Simplifying organisational rules: Previously, participation was based on highest parent company. This caused problems to many business structures, particularly private equity and other investment funds, as it did not reflect their natural structure or processes of these organisations. Under the simplified scheme, although qualification would be maintained at highest parent company, organisations will be permitted to participate as “natural business units”. What will be considered as a natural business unit is not defined in the proposals.
Removing overlaps between the CRC scheme and other schemes: Any organisations or sites covered by a Climate Change Agreement or the EU Emissions Trading Scheme will be automatically exempt of the CRC.
Despite numerous calls from stakeholders, DECC has decided against changes made to rules dictating the landlord and tenant relationship under the scheme.
Following this review, the Government now intends to publish draft legislative proposals in early 2012 for formal public consultation.
First post of the year – so I wish all my regular readers a very Happy and Prosperous one!
I have been busy in the data centre fixing blanking panels recently – we didn’t quite have enough (we do now) but I did manage to virtually completely plug the main hot aisle. This seems to have had a great effect as my PUE has now dropped from 1.33/1.34 to 1.23/1.24 and I’m *still* running on the “Summer” setting on the CRAHs!!! Our new support and maintenance provider has started from 4th Jan 2011, so this will be sorted out soon. It’s nice to see though, that we are approaching our target PUE – if only for a month or so until the weather starts to warm up again. This gives me confidence that once the data centre is in balance, we should be able to achieve the 1.22 PUE annualised.
On another (related) note: I tried to fit some in-fill panels yesterday. These are panels that supposedly block the sides of extra-wide cabinets to prevent air escaping around the inside of them. We have 6 of these in our main comms room. I have to say, I spent about an hour in there trying these panels in every configuration I could conceive and I cannot see how they fit together to the racks. They are the correct type – from the same manufacturer – so I can’t see why it’s so difficult! I’ll have to get someone in to assist. If you are considering purchasing these – ask for a manual!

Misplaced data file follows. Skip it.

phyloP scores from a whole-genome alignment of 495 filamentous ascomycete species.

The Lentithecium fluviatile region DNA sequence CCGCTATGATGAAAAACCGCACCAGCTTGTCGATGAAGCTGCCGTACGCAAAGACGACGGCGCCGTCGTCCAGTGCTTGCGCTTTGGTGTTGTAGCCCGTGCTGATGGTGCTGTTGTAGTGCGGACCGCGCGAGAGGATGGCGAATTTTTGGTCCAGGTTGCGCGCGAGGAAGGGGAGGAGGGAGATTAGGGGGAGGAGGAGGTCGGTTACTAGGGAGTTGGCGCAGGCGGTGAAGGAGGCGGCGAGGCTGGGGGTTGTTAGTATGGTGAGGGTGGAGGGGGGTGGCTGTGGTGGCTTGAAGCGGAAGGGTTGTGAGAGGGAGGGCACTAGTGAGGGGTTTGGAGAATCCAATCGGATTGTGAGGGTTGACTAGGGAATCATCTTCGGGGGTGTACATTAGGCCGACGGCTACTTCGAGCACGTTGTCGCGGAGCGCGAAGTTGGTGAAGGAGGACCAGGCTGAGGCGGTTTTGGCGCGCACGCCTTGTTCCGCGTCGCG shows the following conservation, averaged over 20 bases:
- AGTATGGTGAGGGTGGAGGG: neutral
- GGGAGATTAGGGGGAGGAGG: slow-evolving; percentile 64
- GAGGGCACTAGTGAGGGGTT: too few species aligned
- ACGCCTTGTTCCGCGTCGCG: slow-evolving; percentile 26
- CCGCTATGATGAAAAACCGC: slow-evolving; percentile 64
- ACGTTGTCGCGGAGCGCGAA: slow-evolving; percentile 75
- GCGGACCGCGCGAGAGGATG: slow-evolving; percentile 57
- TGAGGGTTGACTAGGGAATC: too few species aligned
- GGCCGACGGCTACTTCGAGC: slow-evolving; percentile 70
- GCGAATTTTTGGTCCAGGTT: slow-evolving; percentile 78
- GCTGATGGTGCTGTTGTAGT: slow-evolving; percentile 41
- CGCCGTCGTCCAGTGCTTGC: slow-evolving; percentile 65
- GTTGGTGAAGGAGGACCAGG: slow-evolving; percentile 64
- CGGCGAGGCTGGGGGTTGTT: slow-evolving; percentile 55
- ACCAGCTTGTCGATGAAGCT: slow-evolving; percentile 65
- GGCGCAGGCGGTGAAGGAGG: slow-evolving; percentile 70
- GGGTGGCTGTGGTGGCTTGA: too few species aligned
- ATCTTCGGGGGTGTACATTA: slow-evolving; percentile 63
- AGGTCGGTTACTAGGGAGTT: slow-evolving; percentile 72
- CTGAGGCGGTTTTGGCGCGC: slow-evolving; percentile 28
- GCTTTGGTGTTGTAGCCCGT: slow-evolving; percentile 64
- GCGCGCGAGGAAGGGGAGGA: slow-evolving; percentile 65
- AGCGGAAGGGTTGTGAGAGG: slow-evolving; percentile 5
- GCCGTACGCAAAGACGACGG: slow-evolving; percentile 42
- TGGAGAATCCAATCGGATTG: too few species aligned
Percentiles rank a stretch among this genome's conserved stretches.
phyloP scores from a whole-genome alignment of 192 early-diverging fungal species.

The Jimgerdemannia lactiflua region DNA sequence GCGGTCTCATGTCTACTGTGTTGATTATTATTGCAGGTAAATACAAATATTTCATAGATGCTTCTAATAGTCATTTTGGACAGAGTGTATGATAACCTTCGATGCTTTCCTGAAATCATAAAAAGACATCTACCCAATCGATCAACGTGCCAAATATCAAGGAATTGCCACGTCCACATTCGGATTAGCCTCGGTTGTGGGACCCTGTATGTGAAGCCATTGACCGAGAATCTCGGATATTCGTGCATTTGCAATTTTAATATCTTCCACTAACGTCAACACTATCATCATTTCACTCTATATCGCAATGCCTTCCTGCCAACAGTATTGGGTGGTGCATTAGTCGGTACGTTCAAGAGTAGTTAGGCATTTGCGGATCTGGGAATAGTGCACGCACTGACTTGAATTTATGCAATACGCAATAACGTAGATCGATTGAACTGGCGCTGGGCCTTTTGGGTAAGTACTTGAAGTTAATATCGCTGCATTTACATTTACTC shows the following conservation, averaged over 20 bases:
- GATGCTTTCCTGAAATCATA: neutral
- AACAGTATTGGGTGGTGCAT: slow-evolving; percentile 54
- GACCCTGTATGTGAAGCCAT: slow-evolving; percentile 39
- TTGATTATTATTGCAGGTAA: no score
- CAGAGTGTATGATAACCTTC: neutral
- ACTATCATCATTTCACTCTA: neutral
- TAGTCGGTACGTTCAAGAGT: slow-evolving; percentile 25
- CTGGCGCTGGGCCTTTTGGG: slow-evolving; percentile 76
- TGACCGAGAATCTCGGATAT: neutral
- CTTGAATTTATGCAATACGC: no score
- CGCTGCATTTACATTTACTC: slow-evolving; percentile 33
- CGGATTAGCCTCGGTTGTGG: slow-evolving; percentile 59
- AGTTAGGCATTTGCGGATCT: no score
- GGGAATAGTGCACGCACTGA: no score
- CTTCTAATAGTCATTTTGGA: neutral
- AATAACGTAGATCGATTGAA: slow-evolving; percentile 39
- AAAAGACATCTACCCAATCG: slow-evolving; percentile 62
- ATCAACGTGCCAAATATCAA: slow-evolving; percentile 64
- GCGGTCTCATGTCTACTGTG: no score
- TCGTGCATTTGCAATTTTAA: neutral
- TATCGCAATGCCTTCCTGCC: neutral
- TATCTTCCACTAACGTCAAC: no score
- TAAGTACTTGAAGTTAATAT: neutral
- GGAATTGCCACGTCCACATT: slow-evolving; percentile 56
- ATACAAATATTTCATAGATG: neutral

It would be easy for anyone looking to manage data centres efficiently to be confused by the plethora of competing standards emanating from various bodies around the World. This particular standard builds on your Power Usage Effectiveness (PUE) rating, which is a measurement devised by the Green Grid and recently upgraded to bring in external verification. The problem is, PUE is a very blunt tool for measuring efficiency and should only really be used internally to an organisation, due to it’s susceptibility to external environmental factors and subjective decisions around what to measure.
So what value will the new rating bring? I’m tempted to say “none at all”, but as with most things, if there is a commercial or regulatory value in doing something, then there will be an almighty rush to the EPA certification queue! I think most data centre owners would be better off accrediting against the EU Code of Conduct for Data Centres (EUCoC for DCs).
The best practice techniques encouraged within the EUCoC will give an excellent starting template and provide an opportunity to lower energy, Carbon and operational costs. Become an Endorser and/or a Participant and you might just gain some commercial benefit too.
As for the problem of proliferating standards, what we need is an holistic view of Sustainable ICT that helps to pull everything together rather than just provide arbitrary ‘kite marks’ against subjective quantitative measures…